The Spoked Traveller | Seeking culture, adventure and a good story
14869
home,paged,page-template,page-template-blog-large-image,page-template-blog-large-image-php,page,page-id-14869,paged-10,page-paged-10,ajax_fade,page_not_loaded,,qode-title-hidden,qode-theme-ver-10.1.1,wpb-js-composer js-comp-ver-5.0.1,vc_responsive

The Spoked Traveller

It never occurred to me to leave my bike at home on my first overseas trip. Twenty years later, nothing has changed. Whether at home, or in a foreign country, riding makes me feel closer to people and places.

I created this site as a hub for all things cycling; it’s a celebration of bike culture. Where to travel next, how to travel, where to get advice, see some cool practical bike fashion, what to eat. I’ll share what I know; and I invite you to do the same.

Over the next few months keep checking in as I’ll be adding some new menu items.

See you on the trails. Melanie

So, my friends, recently I blogged about treating Toronto like a far-away place and explore what that means--treat it like a completely new place, which it really is for me. I lived here in 2000 as a student but I went back to London to hang out with a boyfriend almost every weekend. I never explored Toronto. Then, a really magical thing happened: I recently found a kindred spirit who also wants to re-discover her backyard, but her backyard is in Yarmouth, Nova Scotia.

When I'm away, I become someone else. Instinct and spontaneity return. Without the stress of work, without the familiarity locking me into habits and patterns, I listen to my gut, which means, I also take risks. I become more, well, more me! I eat at restaurants alone and I don't care if people stare-- they're staring more from the fact the blond hair and fair skin scream, 'I'm not a local!' Especially in Indonesia last year when I had locals take pictures of me.

Ok, on the first day of Christmas, Bjornar served to me: codfish called bacalao. On the second day of Christmas...you get the idea. Norwegians love fish, especially cod. In terms of countries that catch cod, Norway is in the same league as Portugal--and at one time before its cod collapse, Newfoundland. Since arriving in Norway, I have had it smoked, which is general the last stage of the game before the fish goes bad, then I've had it salted and then, I've had it soaked in lye. Yes, you read correctly.  Cod soaked in lye, which renders the fish into jelly, is served on Christmas Eve. Lutefisk. Some love it; others loath it. IMG_2978 I realize lutefisk sounds like something only a viking would eat during a long journey at sea when nothing else was available, and while this may be true, it's a Christmas tradition so Bjornar made it, or at least he bought it already prepared, and we ate it on Christmas Eve, when Norwegians typically celebrate Christmas and open gifts. It was bland. Other than the jelly-like texture, it was like tofu: useless unless it's got something added to it.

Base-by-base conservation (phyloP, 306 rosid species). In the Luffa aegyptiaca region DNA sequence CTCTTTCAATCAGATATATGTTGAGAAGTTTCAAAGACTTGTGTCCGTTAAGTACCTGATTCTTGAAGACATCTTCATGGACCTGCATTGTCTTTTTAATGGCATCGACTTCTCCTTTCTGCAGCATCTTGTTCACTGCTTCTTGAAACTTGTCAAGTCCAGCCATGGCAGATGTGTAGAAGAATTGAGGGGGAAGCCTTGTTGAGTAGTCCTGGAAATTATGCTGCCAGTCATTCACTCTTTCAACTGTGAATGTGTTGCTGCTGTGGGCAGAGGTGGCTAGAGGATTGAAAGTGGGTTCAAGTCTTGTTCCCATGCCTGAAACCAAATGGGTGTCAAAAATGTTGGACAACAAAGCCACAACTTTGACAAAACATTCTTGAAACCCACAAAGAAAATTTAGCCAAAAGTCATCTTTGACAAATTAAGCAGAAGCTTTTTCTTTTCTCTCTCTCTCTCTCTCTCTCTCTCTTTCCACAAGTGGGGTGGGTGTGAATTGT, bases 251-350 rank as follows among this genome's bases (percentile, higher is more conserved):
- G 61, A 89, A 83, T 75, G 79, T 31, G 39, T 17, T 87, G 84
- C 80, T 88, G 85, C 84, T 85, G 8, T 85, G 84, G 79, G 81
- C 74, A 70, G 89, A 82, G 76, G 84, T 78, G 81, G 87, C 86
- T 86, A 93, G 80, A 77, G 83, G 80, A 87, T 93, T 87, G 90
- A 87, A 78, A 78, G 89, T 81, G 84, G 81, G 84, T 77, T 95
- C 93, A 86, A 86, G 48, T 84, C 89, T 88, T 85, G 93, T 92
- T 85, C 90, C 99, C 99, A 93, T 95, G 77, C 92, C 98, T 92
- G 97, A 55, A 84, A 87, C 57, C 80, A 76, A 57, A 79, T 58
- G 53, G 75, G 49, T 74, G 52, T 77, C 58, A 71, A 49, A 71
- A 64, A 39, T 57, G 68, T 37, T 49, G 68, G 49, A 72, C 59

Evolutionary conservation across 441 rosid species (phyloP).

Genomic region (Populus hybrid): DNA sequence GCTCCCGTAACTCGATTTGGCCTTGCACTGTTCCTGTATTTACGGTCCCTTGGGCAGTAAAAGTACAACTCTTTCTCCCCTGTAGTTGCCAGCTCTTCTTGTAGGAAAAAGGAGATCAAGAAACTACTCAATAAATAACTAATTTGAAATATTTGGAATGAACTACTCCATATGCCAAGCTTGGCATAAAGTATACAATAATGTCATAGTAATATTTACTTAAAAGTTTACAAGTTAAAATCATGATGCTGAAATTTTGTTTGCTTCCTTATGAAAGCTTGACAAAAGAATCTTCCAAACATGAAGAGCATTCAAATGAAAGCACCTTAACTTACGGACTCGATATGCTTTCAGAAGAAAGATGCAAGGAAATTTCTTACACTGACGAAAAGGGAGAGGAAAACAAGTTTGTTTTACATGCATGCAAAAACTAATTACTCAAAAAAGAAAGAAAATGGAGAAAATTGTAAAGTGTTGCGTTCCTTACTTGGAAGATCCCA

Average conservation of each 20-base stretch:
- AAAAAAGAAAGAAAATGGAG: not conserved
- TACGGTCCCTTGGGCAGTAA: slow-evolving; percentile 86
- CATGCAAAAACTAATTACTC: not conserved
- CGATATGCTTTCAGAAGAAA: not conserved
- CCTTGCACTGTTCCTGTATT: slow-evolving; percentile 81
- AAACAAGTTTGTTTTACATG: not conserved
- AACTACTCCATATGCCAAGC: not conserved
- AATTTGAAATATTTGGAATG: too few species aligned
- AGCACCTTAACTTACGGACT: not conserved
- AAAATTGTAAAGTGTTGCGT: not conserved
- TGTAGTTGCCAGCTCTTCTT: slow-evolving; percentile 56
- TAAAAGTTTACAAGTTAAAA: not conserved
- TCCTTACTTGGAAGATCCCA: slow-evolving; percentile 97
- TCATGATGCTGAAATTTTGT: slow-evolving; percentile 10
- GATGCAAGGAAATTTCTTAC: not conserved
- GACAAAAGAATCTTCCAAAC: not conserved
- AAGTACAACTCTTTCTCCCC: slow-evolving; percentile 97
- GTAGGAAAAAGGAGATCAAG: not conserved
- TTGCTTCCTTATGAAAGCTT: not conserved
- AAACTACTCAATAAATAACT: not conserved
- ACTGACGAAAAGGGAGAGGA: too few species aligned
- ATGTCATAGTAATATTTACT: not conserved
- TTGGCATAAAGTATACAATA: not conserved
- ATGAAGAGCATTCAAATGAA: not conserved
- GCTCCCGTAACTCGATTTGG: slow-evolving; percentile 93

There are places that you see in photos and say: "I want to see that!" Alesund is such a place. Squeezed onto a little inlet, the town looks like a doll house city from the Sunnmøre Mountains above. And with its fairytale facades, it's charming personified. IMG_5972       Reachable by two ferries from Trondheim-- and a five hour drive -- Alesund feels like it's on another planet: one inhabited by everything cute. Flowers etched into window boxes, and cafes that smell of cinnamon. The town burnt to the ground during a major fire in 1904  -- 850 houses went up in flames, and then it was heavily bombed during WWI. Ironically enough, it was the Germans, who traded a lot with the town at the time, that helped rebuild in the Art Nouveau style, which is quite Dutch. IMG_5964 IMG_5949 IMG_5904 IMG_5946 IMG_5967

It's not hard to feel isolated in Norway--it's almost 2,500 km long; Canada is almost 10,000 but Norway's coastline is... ready for it? 21,925 kms! It curves up north and touches, yes touches, Russia. And what makes the coastline so unique are the spots of islands and fjords, which Bjornar tells me are 'long and deep bays, sometimes 10s of thousands of kilometres long.' IMG_5892 "We're in a fjord in Trondheim," he tells me. I had no idea. We decide to take a little trip to the west coast of Norway that involves two ferries and over five hours of driving through fjords and scary snowy mountains lost in the clouds. A remote fishing village--once the largest village between Trondheim and Bergen in the middle ages--Bud is now a smattering of a few dozen houses and a fish plant on a ragged coastline. IMG_2942